Lead Time vs Lag Time

Sometimes a task with a dependency needs to start sooner than one (or more) of its predecessor tasks can be finished. This is represented using lead time and lag time.


The amount of time in the schedule that a task can be delayed before it will affect the scheduling of other tasks. Lag occurs when there is a delay between two tasks that share a dependency.


Lead time occurs when there is overlap between two tasks that share a dependency.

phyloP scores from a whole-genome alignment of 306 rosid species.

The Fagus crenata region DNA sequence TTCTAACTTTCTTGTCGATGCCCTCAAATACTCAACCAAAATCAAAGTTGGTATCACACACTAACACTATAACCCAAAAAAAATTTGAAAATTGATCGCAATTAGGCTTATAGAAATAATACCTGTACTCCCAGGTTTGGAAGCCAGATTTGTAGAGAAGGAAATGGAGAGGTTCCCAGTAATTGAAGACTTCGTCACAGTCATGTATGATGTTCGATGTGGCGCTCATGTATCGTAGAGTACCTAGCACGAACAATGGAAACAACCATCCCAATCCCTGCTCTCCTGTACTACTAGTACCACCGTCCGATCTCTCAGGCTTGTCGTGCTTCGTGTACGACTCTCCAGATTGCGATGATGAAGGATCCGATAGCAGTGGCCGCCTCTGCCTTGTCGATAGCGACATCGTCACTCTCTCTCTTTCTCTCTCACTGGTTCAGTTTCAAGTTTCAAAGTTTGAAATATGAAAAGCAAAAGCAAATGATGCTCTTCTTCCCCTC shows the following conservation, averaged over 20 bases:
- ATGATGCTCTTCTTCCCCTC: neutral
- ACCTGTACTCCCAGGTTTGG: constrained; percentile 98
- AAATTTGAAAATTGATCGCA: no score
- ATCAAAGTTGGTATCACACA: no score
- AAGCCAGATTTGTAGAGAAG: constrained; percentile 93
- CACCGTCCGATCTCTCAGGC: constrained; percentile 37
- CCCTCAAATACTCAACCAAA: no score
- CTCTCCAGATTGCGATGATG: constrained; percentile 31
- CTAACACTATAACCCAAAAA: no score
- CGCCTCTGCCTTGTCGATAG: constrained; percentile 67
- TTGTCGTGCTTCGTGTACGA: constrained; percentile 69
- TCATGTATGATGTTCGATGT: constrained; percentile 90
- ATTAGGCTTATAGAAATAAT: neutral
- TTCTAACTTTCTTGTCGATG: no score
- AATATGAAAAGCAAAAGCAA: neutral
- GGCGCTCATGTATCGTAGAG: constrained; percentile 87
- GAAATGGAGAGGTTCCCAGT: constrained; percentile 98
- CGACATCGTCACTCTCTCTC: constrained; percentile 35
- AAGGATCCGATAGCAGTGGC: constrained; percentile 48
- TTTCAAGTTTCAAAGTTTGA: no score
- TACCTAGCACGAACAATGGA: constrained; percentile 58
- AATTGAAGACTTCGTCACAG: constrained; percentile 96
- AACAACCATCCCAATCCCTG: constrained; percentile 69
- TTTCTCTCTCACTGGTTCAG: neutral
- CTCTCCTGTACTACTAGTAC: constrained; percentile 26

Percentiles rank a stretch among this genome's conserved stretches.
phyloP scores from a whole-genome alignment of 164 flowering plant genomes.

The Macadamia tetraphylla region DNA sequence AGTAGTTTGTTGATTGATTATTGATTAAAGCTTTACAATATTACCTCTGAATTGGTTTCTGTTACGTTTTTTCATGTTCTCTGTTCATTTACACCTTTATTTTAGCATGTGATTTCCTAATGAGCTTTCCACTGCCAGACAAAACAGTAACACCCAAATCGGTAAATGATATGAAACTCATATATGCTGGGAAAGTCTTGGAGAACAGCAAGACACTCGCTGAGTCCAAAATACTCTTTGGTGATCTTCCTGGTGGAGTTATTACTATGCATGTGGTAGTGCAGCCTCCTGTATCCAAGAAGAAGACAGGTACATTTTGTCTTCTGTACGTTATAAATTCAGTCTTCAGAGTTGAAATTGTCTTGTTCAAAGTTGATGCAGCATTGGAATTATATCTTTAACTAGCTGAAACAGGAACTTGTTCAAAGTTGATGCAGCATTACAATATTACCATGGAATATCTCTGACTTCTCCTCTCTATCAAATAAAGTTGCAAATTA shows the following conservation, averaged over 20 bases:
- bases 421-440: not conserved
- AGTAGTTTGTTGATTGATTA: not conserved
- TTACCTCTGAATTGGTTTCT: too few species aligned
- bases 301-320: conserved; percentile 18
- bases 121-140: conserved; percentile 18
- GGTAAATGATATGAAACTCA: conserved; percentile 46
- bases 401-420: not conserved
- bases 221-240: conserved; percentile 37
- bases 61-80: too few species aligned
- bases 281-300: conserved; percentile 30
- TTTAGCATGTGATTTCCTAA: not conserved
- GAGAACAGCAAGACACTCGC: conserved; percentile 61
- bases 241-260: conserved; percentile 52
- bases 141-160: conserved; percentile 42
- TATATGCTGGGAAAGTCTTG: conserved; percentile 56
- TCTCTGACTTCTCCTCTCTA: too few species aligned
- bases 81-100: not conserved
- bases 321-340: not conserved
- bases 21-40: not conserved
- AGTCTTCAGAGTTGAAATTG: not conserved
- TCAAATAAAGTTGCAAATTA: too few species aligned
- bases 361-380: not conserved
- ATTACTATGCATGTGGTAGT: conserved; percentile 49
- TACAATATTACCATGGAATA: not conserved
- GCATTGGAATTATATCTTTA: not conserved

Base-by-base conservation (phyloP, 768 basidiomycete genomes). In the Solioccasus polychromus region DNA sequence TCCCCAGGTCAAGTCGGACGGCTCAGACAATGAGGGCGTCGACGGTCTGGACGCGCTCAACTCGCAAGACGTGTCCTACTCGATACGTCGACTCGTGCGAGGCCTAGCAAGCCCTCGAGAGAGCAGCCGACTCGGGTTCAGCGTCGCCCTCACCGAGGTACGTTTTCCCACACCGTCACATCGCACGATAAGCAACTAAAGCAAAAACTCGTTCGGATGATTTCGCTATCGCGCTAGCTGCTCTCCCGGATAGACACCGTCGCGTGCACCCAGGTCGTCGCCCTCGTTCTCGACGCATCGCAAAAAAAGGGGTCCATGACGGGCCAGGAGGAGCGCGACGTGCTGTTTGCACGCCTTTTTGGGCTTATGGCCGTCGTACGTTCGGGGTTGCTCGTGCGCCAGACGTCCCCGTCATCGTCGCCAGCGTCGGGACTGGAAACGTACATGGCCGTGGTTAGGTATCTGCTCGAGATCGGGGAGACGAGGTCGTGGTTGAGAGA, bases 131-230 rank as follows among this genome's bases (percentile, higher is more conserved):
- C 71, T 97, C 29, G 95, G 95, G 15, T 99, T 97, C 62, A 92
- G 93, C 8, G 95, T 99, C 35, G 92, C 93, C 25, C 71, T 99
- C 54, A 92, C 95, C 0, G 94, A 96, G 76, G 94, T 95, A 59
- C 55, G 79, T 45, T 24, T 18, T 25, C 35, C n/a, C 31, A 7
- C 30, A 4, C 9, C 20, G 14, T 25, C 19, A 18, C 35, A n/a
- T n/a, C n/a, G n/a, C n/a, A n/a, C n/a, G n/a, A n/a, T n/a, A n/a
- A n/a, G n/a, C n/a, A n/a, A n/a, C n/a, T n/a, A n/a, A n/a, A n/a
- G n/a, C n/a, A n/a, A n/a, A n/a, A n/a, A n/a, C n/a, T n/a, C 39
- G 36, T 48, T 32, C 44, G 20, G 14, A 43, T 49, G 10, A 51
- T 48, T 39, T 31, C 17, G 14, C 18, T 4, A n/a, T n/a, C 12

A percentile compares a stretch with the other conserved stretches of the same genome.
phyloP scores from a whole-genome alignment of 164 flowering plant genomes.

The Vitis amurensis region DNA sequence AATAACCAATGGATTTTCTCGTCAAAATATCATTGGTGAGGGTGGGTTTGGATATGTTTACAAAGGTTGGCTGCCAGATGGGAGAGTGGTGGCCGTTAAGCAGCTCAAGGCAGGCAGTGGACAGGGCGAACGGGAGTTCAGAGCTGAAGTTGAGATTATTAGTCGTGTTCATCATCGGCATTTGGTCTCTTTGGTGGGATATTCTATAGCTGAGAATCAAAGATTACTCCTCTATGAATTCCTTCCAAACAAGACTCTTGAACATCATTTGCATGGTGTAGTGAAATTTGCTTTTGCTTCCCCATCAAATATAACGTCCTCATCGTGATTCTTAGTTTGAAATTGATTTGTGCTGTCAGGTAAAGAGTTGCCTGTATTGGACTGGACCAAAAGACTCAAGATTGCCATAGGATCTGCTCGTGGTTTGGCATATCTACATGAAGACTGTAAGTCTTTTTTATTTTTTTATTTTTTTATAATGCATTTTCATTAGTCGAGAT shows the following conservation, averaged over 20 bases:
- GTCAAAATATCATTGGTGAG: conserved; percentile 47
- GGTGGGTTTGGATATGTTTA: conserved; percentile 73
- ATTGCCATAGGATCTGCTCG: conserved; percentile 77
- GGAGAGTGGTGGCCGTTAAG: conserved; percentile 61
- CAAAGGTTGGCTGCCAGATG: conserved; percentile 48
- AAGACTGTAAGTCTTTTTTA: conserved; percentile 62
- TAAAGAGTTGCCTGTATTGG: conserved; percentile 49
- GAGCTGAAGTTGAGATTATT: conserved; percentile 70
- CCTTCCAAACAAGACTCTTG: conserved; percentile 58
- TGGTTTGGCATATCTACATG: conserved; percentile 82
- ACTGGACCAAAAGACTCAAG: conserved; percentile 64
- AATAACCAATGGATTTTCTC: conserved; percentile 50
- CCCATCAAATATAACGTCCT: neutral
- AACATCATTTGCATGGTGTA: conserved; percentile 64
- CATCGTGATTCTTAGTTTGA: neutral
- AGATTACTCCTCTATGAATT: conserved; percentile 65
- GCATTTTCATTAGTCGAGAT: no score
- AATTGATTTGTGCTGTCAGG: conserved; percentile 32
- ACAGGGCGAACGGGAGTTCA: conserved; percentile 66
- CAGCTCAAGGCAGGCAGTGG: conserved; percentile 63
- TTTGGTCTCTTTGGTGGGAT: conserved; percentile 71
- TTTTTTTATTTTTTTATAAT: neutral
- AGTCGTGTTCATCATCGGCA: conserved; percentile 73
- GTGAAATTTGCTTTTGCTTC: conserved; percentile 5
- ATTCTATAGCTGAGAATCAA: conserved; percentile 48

Lead time and lag time are entered as a duration or as a percentage of the task's duration, where a negative entry is used for lead time and a positive entry is used for lag time. For example, -1d is a lead time of one day and 3d is a lag time of three days. Use a percentage to indicate at what point the lead time or lag time should begin. For example, a lead time of -50% indicates that a task may begin when its predecessor is 50% complete.

It is important to note that lead time and lag time is not the same as slack, though (at times) they can appear in a similar manner in the schedule. Lead time and lag time are deliberately scheduled events in the task plan, whereas slack indicates room (or lack of room) in the task plan's schedule.